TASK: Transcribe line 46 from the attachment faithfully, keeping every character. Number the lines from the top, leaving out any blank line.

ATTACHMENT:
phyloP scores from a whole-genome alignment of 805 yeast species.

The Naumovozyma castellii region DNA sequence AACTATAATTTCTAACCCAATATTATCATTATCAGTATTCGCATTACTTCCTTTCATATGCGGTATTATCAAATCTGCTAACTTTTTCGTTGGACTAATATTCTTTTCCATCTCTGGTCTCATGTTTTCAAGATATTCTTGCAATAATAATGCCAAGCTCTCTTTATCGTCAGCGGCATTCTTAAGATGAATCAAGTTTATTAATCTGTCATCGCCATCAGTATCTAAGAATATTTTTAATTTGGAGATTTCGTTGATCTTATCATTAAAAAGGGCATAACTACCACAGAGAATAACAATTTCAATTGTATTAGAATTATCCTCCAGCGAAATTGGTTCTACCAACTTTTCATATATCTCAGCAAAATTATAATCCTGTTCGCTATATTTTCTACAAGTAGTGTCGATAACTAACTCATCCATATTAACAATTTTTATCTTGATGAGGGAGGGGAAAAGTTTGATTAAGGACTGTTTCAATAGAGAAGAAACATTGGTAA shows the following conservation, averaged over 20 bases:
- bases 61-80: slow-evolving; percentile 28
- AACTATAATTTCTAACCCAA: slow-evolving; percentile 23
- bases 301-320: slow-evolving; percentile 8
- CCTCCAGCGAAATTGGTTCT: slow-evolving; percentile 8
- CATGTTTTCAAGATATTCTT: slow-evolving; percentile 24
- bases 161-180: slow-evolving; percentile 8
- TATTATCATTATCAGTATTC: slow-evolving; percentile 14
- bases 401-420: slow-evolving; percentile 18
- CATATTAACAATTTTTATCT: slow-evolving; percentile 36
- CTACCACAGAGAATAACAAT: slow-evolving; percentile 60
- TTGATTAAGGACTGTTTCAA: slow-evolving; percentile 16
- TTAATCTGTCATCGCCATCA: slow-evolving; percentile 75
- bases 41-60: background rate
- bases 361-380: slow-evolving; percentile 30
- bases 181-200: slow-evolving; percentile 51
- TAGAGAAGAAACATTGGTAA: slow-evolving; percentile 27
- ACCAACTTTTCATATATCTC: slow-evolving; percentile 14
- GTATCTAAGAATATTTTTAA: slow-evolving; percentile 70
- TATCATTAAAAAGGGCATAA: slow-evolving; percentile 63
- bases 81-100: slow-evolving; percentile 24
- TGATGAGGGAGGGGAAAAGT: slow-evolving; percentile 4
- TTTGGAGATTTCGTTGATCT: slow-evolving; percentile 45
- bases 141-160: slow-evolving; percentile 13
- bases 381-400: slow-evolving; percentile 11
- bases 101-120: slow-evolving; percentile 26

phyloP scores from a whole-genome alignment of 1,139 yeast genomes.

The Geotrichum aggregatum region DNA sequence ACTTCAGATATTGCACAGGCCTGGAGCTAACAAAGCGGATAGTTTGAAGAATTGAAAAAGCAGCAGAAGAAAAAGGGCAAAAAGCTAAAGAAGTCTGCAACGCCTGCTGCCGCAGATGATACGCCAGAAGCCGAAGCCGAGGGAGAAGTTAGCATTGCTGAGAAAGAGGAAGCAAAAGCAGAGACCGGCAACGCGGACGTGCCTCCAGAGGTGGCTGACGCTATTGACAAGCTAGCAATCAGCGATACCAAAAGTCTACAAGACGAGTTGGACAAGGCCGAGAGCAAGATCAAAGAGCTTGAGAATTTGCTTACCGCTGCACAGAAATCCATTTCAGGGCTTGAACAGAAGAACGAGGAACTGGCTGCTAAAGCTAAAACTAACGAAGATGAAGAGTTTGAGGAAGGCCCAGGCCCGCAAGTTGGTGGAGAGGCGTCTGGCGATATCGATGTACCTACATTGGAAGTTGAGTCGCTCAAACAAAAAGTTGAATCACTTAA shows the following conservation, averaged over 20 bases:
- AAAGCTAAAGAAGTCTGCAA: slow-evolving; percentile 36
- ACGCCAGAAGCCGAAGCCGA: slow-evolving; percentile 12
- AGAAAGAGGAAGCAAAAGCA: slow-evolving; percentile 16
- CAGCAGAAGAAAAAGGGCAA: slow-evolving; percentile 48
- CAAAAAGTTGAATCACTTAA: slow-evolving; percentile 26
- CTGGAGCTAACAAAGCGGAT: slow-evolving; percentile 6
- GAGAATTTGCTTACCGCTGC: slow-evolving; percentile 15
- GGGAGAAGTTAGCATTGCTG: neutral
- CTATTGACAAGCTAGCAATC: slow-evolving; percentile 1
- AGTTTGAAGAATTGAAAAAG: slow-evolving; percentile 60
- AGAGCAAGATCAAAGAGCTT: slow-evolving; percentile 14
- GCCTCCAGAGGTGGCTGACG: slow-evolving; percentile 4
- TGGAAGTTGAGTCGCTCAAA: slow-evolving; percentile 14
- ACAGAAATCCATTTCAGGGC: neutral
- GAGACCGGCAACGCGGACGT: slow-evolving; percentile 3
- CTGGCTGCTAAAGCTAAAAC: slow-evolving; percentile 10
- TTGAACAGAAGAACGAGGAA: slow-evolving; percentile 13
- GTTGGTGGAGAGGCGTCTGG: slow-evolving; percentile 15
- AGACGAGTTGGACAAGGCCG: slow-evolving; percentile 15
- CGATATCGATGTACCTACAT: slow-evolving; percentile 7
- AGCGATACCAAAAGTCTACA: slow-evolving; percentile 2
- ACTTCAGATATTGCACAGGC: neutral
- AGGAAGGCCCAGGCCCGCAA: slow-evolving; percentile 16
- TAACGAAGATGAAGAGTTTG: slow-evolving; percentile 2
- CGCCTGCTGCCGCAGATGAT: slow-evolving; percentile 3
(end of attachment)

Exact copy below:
- TTGAACAGAAGAACGAGGAA: slow-evolving; percentile 13